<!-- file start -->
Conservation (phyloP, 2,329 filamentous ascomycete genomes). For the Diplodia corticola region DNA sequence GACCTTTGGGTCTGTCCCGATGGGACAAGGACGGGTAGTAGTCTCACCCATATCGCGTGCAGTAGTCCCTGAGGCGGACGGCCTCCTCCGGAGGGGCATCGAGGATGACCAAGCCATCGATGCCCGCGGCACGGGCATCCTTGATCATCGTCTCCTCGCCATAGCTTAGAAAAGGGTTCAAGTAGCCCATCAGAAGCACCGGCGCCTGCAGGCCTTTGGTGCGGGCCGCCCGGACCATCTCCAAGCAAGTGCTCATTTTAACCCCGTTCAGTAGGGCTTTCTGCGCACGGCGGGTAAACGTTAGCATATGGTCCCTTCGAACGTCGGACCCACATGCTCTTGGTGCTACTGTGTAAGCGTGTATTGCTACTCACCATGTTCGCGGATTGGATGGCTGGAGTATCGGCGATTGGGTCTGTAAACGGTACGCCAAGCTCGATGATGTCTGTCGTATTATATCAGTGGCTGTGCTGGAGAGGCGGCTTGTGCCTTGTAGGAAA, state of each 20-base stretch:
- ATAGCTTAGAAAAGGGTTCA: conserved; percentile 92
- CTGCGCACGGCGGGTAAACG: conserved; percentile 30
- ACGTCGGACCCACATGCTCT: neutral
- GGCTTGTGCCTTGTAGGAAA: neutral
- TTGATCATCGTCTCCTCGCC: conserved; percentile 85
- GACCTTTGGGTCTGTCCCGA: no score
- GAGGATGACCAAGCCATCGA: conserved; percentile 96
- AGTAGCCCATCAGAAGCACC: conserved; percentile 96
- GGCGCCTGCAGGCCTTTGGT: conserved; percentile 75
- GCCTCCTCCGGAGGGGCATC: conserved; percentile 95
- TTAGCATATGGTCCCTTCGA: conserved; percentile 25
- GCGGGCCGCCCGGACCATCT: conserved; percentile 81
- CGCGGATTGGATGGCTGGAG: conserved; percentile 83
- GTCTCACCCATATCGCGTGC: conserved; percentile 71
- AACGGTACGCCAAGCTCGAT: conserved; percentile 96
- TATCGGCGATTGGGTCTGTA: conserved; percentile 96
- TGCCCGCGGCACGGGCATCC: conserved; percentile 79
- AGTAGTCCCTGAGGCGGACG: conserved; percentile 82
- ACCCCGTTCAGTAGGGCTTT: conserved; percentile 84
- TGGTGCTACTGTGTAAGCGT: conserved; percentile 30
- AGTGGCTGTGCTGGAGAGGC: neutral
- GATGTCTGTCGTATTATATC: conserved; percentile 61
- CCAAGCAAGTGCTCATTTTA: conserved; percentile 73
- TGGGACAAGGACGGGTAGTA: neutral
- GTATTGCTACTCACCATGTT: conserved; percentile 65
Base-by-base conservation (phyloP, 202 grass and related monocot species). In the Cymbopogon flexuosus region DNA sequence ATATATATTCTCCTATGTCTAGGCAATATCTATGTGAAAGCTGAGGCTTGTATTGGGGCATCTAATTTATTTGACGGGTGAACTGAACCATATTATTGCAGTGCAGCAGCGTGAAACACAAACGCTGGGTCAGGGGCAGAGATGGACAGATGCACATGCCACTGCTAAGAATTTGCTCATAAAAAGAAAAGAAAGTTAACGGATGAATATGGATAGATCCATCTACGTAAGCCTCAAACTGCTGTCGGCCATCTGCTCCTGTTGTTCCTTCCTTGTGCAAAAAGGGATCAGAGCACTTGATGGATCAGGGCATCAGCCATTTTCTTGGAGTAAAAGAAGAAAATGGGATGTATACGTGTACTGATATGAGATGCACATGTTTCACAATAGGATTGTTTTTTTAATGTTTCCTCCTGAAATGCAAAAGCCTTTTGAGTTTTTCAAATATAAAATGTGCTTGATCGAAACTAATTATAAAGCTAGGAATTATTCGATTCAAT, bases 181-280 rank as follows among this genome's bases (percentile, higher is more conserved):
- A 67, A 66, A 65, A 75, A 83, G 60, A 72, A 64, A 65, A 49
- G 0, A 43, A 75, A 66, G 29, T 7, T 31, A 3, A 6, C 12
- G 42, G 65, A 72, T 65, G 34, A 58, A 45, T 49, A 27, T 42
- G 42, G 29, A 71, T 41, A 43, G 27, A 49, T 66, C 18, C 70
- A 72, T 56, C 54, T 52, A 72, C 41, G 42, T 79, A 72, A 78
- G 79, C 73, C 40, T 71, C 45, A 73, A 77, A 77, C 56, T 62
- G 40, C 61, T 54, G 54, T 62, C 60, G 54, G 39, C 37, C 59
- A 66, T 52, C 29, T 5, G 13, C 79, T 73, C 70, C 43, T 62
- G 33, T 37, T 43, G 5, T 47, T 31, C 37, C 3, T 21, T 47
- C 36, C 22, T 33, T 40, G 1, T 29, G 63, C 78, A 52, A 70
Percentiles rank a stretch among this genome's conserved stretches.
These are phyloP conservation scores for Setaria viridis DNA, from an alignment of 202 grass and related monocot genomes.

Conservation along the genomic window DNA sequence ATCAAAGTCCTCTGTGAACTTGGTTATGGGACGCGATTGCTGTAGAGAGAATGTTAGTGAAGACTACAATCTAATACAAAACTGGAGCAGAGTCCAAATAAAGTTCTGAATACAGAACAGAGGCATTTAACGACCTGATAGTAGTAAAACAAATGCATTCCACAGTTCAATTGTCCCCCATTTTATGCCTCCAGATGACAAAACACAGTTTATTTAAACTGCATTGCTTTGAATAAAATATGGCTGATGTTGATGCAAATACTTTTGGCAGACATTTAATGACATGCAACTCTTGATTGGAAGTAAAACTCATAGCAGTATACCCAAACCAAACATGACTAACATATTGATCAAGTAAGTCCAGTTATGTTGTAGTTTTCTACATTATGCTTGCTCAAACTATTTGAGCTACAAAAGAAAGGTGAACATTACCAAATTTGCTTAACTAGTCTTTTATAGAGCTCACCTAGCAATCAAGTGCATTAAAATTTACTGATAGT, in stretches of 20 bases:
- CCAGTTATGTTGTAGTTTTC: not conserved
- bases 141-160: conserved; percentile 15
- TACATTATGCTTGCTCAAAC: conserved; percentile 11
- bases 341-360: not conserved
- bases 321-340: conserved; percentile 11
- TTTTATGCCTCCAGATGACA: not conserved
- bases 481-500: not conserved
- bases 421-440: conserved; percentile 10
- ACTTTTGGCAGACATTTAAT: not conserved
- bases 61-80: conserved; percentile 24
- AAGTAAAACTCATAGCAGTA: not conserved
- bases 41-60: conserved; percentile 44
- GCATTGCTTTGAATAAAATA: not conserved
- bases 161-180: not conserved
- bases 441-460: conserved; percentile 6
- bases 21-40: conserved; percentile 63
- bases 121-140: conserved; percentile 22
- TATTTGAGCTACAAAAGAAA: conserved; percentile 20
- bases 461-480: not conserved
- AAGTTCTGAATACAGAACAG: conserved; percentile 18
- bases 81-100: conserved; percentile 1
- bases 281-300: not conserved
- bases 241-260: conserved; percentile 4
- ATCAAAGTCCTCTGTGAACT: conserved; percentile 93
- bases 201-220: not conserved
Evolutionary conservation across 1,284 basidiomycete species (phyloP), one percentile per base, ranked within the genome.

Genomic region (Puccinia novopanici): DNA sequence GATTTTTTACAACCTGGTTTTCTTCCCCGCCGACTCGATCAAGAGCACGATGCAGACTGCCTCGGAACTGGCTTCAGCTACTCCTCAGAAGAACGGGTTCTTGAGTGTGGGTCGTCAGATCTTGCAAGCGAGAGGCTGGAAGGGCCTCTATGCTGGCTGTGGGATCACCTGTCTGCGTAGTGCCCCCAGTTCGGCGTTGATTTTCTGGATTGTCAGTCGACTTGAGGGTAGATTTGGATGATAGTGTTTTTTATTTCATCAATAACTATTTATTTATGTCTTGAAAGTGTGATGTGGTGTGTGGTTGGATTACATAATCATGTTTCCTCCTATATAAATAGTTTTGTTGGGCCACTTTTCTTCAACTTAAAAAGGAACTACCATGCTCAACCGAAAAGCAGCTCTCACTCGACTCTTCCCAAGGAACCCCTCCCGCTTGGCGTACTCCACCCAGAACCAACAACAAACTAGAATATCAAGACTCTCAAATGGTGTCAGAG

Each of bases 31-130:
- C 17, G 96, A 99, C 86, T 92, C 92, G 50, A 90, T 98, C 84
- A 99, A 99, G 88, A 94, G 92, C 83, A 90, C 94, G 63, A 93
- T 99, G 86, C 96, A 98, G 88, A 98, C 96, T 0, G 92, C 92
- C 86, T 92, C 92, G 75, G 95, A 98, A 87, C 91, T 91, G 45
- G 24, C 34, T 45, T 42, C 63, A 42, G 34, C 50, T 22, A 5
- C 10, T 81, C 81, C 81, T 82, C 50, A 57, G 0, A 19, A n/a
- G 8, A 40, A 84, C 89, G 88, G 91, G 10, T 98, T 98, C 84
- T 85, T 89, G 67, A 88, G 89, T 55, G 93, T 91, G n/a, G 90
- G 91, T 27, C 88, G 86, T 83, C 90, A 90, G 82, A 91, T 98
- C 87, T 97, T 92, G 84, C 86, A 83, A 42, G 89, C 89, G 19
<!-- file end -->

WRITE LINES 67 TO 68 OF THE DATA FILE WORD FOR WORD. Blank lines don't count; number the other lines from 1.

Genomic region (Puccinia novopanici): DNA sequence GATTTTTTACAACCTGGTTTTCTTCCCCGCCGACTCGATCAAGAGCACGATGCAGACTGCCTCGGAACTGGCTTCAGCTACTCCTCAGAAGAACGGGTTCTTGAGTGTGGGTCGTCAGATCTTGCAAGCGAGAGGCTGGAAGGGCCTCTATGCTGGCTGTGGGATCACCTGTCTGCGTAGTGCCCCCAGTTCGGCGTTGATTTTCTGGATTGTCAGTCGACTTGAGGGTAGATTTGGATGATAGTGTTTTTTATTTCATCAATAACTATTTATTTATGTCTTGAAAGTGTGATGTGGTGTGTGGTTGGATTACATAATCATGTTTCCTCCTATATAAATAGTTTTGTTGGGCCACTTTTCTTCAACTTAAAAAGGAACTACCATGCTCAACCGAAAAGCAGCTCTCACTCGACTCTTCCCAAGGAACCCCTCCCGCTTGGCGTACTCCACCCAGAACCAACAACAAACTAGAATATCAAGACTCTCAAATGGTGTCAGAG

Each of bases 31-130: